Deere-Hitachi Excavator Factory Improves Work-in-Progress

By Claire Swedberg

The company has deployed AeroScout RFID tags and exciters to identify when an excavator passes from one work station to the next, or is pulled off the assembly line.


Deere-Hitachi Construction Machinery Corp. is employing AeroScout Industrial Wi-Fi radio frequency identification tags to track the assembly of construction machinery at its facility in Kernersville, N.C. The solution, provided by Kubica Corp., a Michigan systems engineering company previously known as Prime Technologies, identifies when each excavator passes through a specific zone on its way to the next assembly station, thereby increasing efficiency and providing visibility into the firm’s work-in-progress (WIP). Cisco provided its Cisco Mobility Services Engine, an appliance that triangulates each tag’s position. Prime Technologies had provided a similar solution to John Deere’s Seeding Group in 2011 (see John Deere Planter Factory Gains Efficiency).

The excavation-machinery assembly plant is the result of a 1988 joint venture between John Deere and Hitachi, and both brands of excavators are made onsite. As part of that partnership, the two companies take turns managing the facility during alternating three-year periods.

Dennis Kubica

Last year, the Deere-Hitachi enterprise began discussions with AeroScout Industrial regarding a real-time location system (RTLS) solution that could provide greater visibility into where each excavator is located during assembly, in real time, as well as collecting historical data for efficiency upgrades. AeroScout, which offers battery-powered RFID tags that transmit unique identifiers to Wi-Fi nodes, recommended Kubica for the system integration and installation. At the time, recalls Dennis Kubica, Kubica Corp.’s CEO, Deere-Hitachi was expanding the assembly operations and required a system that would enable it to track WIP and amend operations as needed to improve efficiency.

Deere-Hitachi’s workers were tasked with manually updating information from the assembly floor, in order to create a record of how quickly a product moved through each station, as well as when it was removed from the assembly line for some other service, such as fixing a detected flaw. However, the company wanted to take that responsibility out of the hands of employees, and create a more automated solution that would collect the data in real time. (Deere-Hitachi has declined to comment for this story.)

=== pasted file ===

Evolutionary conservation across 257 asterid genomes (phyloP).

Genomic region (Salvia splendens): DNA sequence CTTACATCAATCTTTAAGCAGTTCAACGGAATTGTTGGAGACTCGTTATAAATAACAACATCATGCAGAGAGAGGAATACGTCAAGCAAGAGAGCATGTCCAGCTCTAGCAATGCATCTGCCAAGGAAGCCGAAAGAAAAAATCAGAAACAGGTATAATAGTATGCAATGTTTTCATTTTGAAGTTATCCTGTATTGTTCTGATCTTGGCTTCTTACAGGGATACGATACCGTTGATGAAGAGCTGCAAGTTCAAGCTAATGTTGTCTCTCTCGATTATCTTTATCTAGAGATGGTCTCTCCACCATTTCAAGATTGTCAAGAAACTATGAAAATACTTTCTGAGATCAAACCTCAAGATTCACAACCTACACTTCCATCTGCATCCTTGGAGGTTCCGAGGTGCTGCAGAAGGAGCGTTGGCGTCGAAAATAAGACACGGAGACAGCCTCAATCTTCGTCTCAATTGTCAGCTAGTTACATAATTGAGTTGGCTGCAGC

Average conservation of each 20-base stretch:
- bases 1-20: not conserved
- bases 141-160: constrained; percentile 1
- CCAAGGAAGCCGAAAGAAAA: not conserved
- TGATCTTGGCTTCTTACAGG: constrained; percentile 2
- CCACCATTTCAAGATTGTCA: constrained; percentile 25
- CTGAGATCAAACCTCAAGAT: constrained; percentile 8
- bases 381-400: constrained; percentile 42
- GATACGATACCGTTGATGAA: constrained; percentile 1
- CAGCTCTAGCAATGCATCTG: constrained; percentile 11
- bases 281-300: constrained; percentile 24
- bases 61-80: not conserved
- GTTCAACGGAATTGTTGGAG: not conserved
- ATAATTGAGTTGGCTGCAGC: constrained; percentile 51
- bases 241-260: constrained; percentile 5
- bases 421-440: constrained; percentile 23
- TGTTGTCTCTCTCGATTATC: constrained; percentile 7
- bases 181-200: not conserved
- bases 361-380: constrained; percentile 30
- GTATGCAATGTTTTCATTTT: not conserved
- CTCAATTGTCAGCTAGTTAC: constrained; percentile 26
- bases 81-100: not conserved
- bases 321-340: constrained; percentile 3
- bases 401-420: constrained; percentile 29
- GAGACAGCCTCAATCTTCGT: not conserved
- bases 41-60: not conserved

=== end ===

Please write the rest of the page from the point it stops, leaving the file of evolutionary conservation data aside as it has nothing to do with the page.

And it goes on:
The company indicated to Kubica that it wanted an active RFID tag that could be applied to each individual excavator, but that could also be reused, thereby saving the cost of tag replacement.

Kubica designed a solution that includes a magnetic holder for AeroScout’s battery-powered T2 tag, so that it could be attached temporarily to an excavator’s chassis prior to assembly. The firm also installed AeroScout battery-powered EX-2000b exciters at 40 choke points through which excavators passed between assembly stations, as well as additional Cisco Wi-Fi nodes to increase location granularity when tag transmissions are received. The collected information is managed by the Cisco Mobility Services Engine, which uses tag data received by the Wi-Fi nodes to triangulate a tag’s location. The Mobility Services Engine then forwards that data to AeroScout’s MobileView software, which interprets the location data and feeds it to Deere-Hitachi’s own management system via Kubica-provided middleware. The solution was taken live at the end of 2013.

At the start of the assembly process, workers place an excavator chassis on a cart, where it remains until it is ready for shipment to a customer. A staff member then attaches an AeroScout tag to the chassis, and scans the bar-coded ID number printed on the tag’s front. That ID is then sent to the MobileView system, which links it to the new excavator’s serial number. As the tagged machine is moved from one assembly station to the next, it passes through a series of choke points. Each choke point’s exciter transmits a 125 kHz low-frequency (LF) signal encoded with a unique ID. The excavator’s T2 tag receives that ID number, prompting it to transmit its own ID, as well as that of the exciter. The MobileView software then updates that excavator’s location.

If the excavator is taken off the assembly line—for example, to have another service provided, or to correct a flaw—the Wi-Fi nodes will continue to receive tag transmissions. What’s more, the nodes will allow the system to identify the machine’s general location, if not its exact position within the facility.

Once its assembly is completed, the excavator passes through an inspection station, where its tag is interrogated for a final time before it is removed. The excavator is then prepared for shipment to a customer.

With the technology in place, Deere-Hitachi knows exactly which excavator is in which part of the assembly process. It also knows when a particular excavator’s assembly has been completed, or if one has been removed from the line (for additional servicing, for instance).

Moreover, the system enables management to identify the times at which delays occur, and in which choke zone. This information indicates any processes for which efficiency could be improved.